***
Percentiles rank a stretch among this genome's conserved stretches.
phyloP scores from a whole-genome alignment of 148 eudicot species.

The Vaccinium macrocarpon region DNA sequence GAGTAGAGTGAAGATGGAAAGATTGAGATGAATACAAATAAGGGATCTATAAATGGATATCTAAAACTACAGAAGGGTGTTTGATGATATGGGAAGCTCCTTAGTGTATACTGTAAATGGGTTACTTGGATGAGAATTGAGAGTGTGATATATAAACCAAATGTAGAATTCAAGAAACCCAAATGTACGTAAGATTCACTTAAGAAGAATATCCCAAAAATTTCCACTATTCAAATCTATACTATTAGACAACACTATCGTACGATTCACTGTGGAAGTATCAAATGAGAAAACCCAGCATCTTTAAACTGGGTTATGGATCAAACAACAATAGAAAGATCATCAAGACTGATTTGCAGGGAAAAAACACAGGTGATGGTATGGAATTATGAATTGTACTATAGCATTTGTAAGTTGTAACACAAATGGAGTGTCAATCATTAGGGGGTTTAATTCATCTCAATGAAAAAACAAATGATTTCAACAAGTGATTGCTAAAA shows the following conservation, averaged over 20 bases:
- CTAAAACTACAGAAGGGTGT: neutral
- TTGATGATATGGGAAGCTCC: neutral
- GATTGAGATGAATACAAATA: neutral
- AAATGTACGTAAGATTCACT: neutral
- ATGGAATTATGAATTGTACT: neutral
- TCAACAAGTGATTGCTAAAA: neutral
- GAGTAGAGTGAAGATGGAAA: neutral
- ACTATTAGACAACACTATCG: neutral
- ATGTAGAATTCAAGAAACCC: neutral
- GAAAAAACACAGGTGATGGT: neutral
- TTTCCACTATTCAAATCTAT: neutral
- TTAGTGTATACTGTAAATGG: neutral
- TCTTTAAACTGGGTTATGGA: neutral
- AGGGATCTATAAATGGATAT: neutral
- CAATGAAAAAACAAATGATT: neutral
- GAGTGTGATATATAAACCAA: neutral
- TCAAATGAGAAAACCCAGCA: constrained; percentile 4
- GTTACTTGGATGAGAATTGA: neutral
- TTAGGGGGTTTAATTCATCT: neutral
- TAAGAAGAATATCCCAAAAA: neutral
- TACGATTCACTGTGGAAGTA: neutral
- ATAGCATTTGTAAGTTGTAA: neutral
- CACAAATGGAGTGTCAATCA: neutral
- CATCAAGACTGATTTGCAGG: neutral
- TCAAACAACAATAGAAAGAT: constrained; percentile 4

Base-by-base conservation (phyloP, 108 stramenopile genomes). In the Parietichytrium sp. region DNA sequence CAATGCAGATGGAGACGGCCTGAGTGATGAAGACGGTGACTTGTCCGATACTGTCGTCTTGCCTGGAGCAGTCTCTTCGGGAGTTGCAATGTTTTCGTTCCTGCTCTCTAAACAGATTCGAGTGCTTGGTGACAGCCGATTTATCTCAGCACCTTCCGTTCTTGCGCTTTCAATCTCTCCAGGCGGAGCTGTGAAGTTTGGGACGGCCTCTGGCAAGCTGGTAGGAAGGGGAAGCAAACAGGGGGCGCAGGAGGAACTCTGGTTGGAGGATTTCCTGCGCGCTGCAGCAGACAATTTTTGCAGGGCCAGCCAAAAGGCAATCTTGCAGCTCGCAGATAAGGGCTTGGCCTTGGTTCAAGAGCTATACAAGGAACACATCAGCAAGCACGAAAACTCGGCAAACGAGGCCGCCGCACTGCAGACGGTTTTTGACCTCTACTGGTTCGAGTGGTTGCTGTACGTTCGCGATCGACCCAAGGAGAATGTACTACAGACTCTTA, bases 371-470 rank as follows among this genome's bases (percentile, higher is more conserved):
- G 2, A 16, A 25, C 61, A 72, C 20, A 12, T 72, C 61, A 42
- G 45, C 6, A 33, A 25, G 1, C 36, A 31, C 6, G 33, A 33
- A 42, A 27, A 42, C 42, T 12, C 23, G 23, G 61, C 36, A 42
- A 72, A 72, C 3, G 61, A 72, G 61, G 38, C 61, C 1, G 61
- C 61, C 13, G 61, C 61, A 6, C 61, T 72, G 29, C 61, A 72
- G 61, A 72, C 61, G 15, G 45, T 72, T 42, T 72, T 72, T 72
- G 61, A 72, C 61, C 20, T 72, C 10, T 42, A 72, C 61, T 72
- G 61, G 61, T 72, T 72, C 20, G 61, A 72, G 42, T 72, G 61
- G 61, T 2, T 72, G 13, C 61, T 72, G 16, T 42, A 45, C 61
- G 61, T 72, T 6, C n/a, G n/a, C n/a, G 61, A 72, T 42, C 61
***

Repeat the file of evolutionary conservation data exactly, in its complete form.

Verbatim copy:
Percentiles rank a stretch among this genome's conserved stretches.
phyloP scores from a whole-genome alignment of 148 eudicot species.

The Vaccinium macrocarpon region DNA sequence GAGTAGAGTGAAGATGGAAAGATTGAGATGAATACAAATAAGGGATCTATAAATGGATATCTAAAACTACAGAAGGGTGTTTGATGATATGGGAAGCTCCTTAGTGTATACTGTAAATGGGTTACTTGGATGAGAATTGAGAGTGTGATATATAAACCAAATGTAGAATTCAAGAAACCCAAATGTACGTAAGATTCACTTAAGAAGAATATCCCAAAAATTTCCACTATTCAAATCTATACTATTAGACAACACTATCGTACGATTCACTGTGGAAGTATCAAATGAGAAAACCCAGCATCTTTAAACTGGGTTATGGATCAAACAACAATAGAAAGATCATCAAGACTGATTTGCAGGGAAAAAACACAGGTGATGGTATGGAATTATGAATTGTACTATAGCATTTGTAAGTTGTAACACAAATGGAGTGTCAATCATTAGGGGGTTTAATTCATCTCAATGAAAAAACAAATGATTTCAACAAGTGATTGCTAAAA shows the following conservation, averaged over 20 bases:
- CTAAAACTACAGAAGGGTGT: neutral
- TTGATGATATGGGAAGCTCC: neutral
- GATTGAGATGAATACAAATA: neutral
- AAATGTACGTAAGATTCACT: neutral
- ATGGAATTATGAATTGTACT: neutral
- TCAACAAGTGATTGCTAAAA: neutral
- GAGTAGAGTGAAGATGGAAA: neutral
- ACTATTAGACAACACTATCG: neutral
- ATGTAGAATTCAAGAAACCC: neutral
- GAAAAAACACAGGTGATGGT: neutral
- TTTCCACTATTCAAATCTAT: neutral
- TTAGTGTATACTGTAAATGG: neutral
- TCTTTAAACTGGGTTATGGA: neutral
- AGGGATCTATAAATGGATAT: neutral
- CAATGAAAAAACAAATGATT: neutral
- GAGTGTGATATATAAACCAA: neutral
- TCAAATGAGAAAACCCAGCA: constrained; percentile 4
- GTTACTTGGATGAGAATTGA: neutral
- TTAGGGGGTTTAATTCATCT: neutral
- TAAGAAGAATATCCCAAAAA: neutral
- TACGATTCACTGTGGAAGTA: neutral
- ATAGCATTTGTAAGTTGTAA: neutral
- CACAAATGGAGTGTCAATCA: neutral
- CATCAAGACTGATTTGCAGG: neutral
- TCAAACAACAATAGAAAGAT: constrained; percentile 4

Base-by-base conservation (phyloP, 108 stramenopile genomes). In the Parietichytrium sp. region DNA sequence CAATGCAGATGGAGACGGCCTGAGTGATGAAGACGGTGACTTGTCCGATACTGTCGTCTTGCCTGGAGCAGTCTCTTCGGGAGTTGCAATGTTTTCGTTCCTGCTCTCTAAACAGATTCGAGTGCTTGGTGACAGCCGATTTATCTCAGCACCTTCCGTTCTTGCGCTTTCAATCTCTCCAGGCGGAGCTGTGAAGTTTGGGACGGCCTCTGGCAAGCTGGTAGGAAGGGGAAGCAAACAGGGGGCGCAGGAGGAACTCTGGTTGGAGGATTTCCTGCGCGCTGCAGCAGACAATTTTTGCAGGGCCAGCCAAAAGGCAATCTTGCAGCTCGCAGATAAGGGCTTGGCCTTGGTTCAAGAGCTATACAAGGAACACATCAGCAAGCACGAAAACTCGGCAAACGAGGCCGCCGCACTGCAGACGGTTTTTGACCTCTACTGGTTCGAGTGGTTGCTGTACGTTCGCGATCGACCCAAGGAGAATGTACTACAGACTCTTA, bases 371-470 rank as follows among this genome's bases (percentile, higher is more conserved):
- G 2, A 16, A 25, C 61, A 72, C 20, A 12, T 72, C 61, A 42
- G 45, C 6, A 33, A 25, G 1, C 36, A 31, C 6, G 33, A 33
- A 42, A 27, A 42, C 42, T 12, C 23, G 23, G 61, C 36, A 42
- A 72, A 72, C 3, G 61, A 72, G 61, G 38, C 61, C 1, G 61
- C 61, C 13, G 61, C 61, A 6, C 61, T 72, G 29, C 61, A 72
- G 61, A 72, C 61, G 15, G 45, T 72, T 42, T 72, T 72, T 72
- G 61, A 72, C 61, C 20, T 72, C 10, T 42, A 72, C 61, T 72
- G 61, G 61, T 72, T 72, C 20, G 61, A 72, G 42, T 72, G 61
- G 61, T 2, T 72, G 13, C 61, T 72, G 16, T 42, A 45, C 61
- G 61, T 72, T 6, C n/a, G n/a, C n/a, G 61, A 72, T 42, C 61